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Comment: Re:What a stupid piece. (Score 2) 316

I'm pretty certain that's redundant, as all "renewable" sources have "unpredictable" problems, except tidal.
  - Hydro - dry spell, loss of snow pack
  - Solar (PV & other) - oops clouds
  - Wind - still day

"unpredictable" is the nature of renewable sources, which is why other baseline or backup sources (such as safer nuclear) remain vital as we figure out how to move away from fossils

Comment: Re:If I can make it here I can make it anywhere... (Score 2) 734

by SydShamino (#49193627) Attached to: Ask Slashdot: Should I Let My Kids Become American Citizens?

>> even when they move here, they stay together and don't mix (its true even though you may not like this fact) and after 5 years here, they will still not really know what the US is truly about.

You know, that's always been true about immigrants? Hell, my great-great-great grandparents immigrated from Canton Glarus, Switzerland, to New Glarus, Wisconsin. Make sense why the town was named New Glarus? I doubt they even ever bothered to learn English. Their children born here knew English, though, and their kids - including my great-grandfather - only spoke English.

And such as it was, such as it will be.

The only reason people bitch about immigrants not assimilating is because they can only see the situation from the limited view of their own lifespan. Look at a bigger picture and immigrant families assimilate just fine.

Comment: Re:No-SSN is not "get out of taxes free" (Score 2) 734

by SydShamino (#49193601) Attached to: Ask Slashdot: Should I Let My Kids Become American Citizens?

It wasn't necessary for your kids to have SSNs for you to be able claim them as dependents until ca. 1986. Maybe the poster's boss was raised before then?

Even though I moved around a lot as a kid, and didn't live in Louisiana until 1985, I have a Louisiana SSN because that's when my parents had to get me one.

Comment: Re:Yes. What do you lose? But talk to lawyer first (Score 1) 734

by SydShamino (#49193577) Attached to: Ask Slashdot: Should I Let My Kids Become American Citizens?

Explain it all to them, and let each one decide when he or she turns 16. They aren't legal adults and might not understand all of the tax ramifications, but if the parent has done a good job raising his kids, they'll be able to make a reasonable decision. It's isn't irreversible either way other than cost and hassle and the inability to be president.

Some people might say it's a foolish decision to give a 16-year-old, but come on, the guy's already asking Slashdot.

Comment: Re:The idea was a good one, the execution poor (Score 1, Insightful) 201

by SydShamino (#49165915) Attached to: That U2 Apple Stunt Wasn't the Disaster You Might Think It Was

There is a setting to select whether songs bought in iTunes are automatically downloaded to your device. That setting existed prior to the U2 debacle. I had already disabled it, and thus my device never downloaded the song.

So really all they did was add the song to your online iTunes music collection. It was your device, under your control via a setting you had chosen (by not adjusting it from default, perhaps, but that's on you), that downloaded the song.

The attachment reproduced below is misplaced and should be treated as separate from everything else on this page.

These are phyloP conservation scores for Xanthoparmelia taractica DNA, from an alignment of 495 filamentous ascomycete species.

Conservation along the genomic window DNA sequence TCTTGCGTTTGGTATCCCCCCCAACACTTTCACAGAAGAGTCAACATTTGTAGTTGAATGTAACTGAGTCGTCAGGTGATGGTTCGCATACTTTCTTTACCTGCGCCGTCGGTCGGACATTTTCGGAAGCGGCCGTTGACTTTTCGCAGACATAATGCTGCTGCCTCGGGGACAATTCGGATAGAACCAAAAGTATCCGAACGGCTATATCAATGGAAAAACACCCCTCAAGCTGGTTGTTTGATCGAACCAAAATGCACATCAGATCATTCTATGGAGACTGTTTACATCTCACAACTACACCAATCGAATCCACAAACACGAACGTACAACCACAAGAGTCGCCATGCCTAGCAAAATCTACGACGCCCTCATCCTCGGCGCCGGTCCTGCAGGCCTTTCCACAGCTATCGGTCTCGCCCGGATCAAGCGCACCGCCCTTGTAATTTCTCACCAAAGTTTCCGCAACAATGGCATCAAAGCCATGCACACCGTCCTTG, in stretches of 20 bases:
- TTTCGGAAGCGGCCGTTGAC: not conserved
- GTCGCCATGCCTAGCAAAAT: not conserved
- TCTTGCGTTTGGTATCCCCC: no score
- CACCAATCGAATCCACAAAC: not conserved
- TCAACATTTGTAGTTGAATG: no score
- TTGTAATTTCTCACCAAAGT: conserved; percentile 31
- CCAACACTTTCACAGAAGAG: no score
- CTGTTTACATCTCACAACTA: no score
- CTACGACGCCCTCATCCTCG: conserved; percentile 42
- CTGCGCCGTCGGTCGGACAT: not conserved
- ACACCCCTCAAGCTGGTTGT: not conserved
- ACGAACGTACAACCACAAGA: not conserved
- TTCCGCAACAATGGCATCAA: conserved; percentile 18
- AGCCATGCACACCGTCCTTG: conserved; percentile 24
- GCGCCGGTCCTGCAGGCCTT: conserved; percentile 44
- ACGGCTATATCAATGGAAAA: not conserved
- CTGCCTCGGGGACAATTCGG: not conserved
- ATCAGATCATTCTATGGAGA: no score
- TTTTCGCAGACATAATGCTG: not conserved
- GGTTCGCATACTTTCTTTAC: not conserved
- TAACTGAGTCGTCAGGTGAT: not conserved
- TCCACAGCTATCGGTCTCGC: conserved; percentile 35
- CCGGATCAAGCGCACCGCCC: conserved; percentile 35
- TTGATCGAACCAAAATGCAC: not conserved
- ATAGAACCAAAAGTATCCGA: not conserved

Did they use bandwidth you didn't intend to use? Maybe. If you were roaming and on an expensive limited data plan then I could see a valid complaint. But they never took over your device - it acted under your misconfigured control.

Comment: Re:Nice work if you can get it (Score 1) 305

by SydShamino (#49113553) Attached to: Pandora Pays Artists $0.001 Per Stream, Thinks This Is "Very Fair"

TurboTax's use-per-download limit is just as bad as these artist models. Alternatives like H&R Block @ Home's downloadable software have unlimited paper filings, but provide reasonable limits on services like electronic filings (five per activation code). And of course one download is only good for one tax year; you have to buy again for the next year, but that's not just to rip you off but to account for the ever-changing tax code.

It's simple how such little changes like that convert the license from "total bullshit, I hate them!" to "well, that seems reasonable". Also, one of them requires overbearing copyright law to enforce, while the other doesn't.

Comment: Re:Great point, but I will say .... (Score 2) 305

by SydShamino (#49113527) Attached to: Pandora Pays Artists $0.001 Per Stream, Thinks This Is "Very Fair"

Then artists should look to make money on the tour that follows their new album, and be done with it. Instead of paying a 100-man crew and bringing in 10 trucks of custom sound and lighting equipment, then splitting the take 6 ways with the other band members, how about writing music that can be played on a rested grass lawn with minimal overhead and a four-piece band? And if that still doesn't work, how about just doing this on the weekends while you have another job during the week?

Nobody has a right to earn a living doing something. A subset of craftsmen we call "artists" have forgotten this.

Comment: Re:Artists paid 16 times as much for Spotify than (Score 4, Insightful) 305

by SydShamino (#49113453) Attached to: Pandora Pays Artists $0.001 Per Stream, Thinks This Is "Very Fair"

How about a model where the artists only continue to get paid if they continue to work. You know, like the rest of us? Let's call that model the "Touring and Selling T-Shirts and Actually Writing New Material" model. Couple that with a crazy strategy called "Setting Up an IRA and Actually Saving for Retirement Like Everyone Else" and they might be viable.